Judge of his own court

From the Paralympic Games to corporate success, Justin Govender’s journey has been one of overcoming setbacks and embracing growth and inspiration. JEAN-LUC HARDY explains.

At the young age of 17, Justin found himself facing an entirely new world after having his ability to walk stripped from him. In 1995, he was shot in the back and was paralysed from the chest down. Now, 22 years later, he is able to reflect on the experiences that moulded him into the person he is today and all the achievements that have come with it.

Justin, now 39, is fully integrated into South Africa’s corporate world at E for Exec Recruitment as a specialist consultant. Long before he found himself in this position, he had made a name for himself hurtling down many a wheelchair basketball court. Today, having represented the country in two Paralympic Games, in addition to being an all-African gold medallist, he has contributed significantly to the sport that helped him through many of his own trials.

After his injury, Justin had to adapt to a way of life that was dramatically different to his previous lifestyle. Suddenly, now in a wheelchair, he had to go through a strenuous rehabilitation process – a “trial by fire” – to get used to the new body he found himself in.

“I was forced to grow up in a short space of time; I become a baby all over again and at the age of 17 had to face all the changes my body went through; every day was different and presented a challenge,” says Justin. Relationships, too, were bound to be put under strain.

“I didn’t want to accept the fact that I had a disability. I believed I was going to walk again. But I was scared to leave the house and I was more embarrassed than anything to be in a wheelchair,” he explains. He lost a few relationships along the way, because he was now on a different path.

Another trial awaited him – how would he deal with his working future, given his new physical limits? As anyone with a physical impairment knows, integrating oneself efficiently into any working environment can present a challenge. South Africa was going through many changes at this time and the integration of people with disabilities into the workplace was only a secondary concern.

For Justin, although having a job was necessary, he soon had greater things in mind…

He was invited to watch a game of wheelchair basketball by a friend who also had a physical disability. Coming from a sporting background, he was immediately interested – and astonished at what he saw. He watched these individuals move in a way he never thought possible. Fascination turned into an excitement to get involved himself.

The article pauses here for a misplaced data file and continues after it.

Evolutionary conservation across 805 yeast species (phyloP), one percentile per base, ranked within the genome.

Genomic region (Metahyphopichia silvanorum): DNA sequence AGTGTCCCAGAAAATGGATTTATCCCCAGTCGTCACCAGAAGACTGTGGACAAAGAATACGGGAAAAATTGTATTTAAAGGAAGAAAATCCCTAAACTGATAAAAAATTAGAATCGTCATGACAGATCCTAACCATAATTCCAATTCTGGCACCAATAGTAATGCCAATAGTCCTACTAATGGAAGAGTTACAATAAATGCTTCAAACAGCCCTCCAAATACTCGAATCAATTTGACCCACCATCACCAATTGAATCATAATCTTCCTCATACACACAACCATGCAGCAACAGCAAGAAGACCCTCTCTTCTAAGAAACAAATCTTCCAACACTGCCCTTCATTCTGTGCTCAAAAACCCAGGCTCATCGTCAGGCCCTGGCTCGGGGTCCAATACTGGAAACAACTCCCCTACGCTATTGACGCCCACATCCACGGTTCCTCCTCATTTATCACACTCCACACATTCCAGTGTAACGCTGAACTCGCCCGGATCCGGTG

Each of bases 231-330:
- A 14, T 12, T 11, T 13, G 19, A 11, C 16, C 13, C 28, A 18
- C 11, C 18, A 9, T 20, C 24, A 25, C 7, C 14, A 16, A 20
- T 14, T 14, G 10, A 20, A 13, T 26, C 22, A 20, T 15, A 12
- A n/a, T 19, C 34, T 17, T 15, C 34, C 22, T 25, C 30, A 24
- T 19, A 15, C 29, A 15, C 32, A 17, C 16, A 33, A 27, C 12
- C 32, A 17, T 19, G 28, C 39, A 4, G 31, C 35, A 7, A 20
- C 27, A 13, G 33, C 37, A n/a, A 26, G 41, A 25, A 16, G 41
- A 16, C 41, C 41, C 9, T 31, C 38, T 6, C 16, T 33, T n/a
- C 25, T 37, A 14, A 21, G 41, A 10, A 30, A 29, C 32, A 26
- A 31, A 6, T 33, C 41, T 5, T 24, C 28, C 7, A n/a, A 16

“A player collided with someone and went flying off his chair onto the court. My father and I looked at each other in shock. I thought: ‘Gosh, I don’t think I’d ever be able to handle that.’ What he did next, though, was to pick himself up, get back in his chair and recover the ball. I think, for me, that was the biggest moment in my life: it taught me the lesson that it’s not how many times you fall down, but how many times you get up,” Justin says.

He worked hard and persevered to create opportunities for himself, and his achievements through sport were beyond his wildest dreams.

Things change, of course, and after a celebrated sporting career he still had to find a full-time job. This time around, though, he had a more positive attitude towards searching for a suitable career.

“There are many characteristics that I learned I could take from the sports field into the workplace – the skills are transferable,” Justin explains. After working for a bank, he became a specialist consultant. He now has the ability to give other people with disabilities a great career opportunity.

“It’s time corporate South Africa changed its perceptions, because a contribution in the workplace can be made by both abled athletes and those with disabilities,” he says.

Plans for the future? He wants to assist in establishing the specialist division, E for Enabled, to promote the employment of people with disabilities in positions where they can make active contributions.

His aim is also to instil a sense of self-confidence in people with physical disabilities, so they can realise that there is nothing to stop them from succeeding in the workplace.

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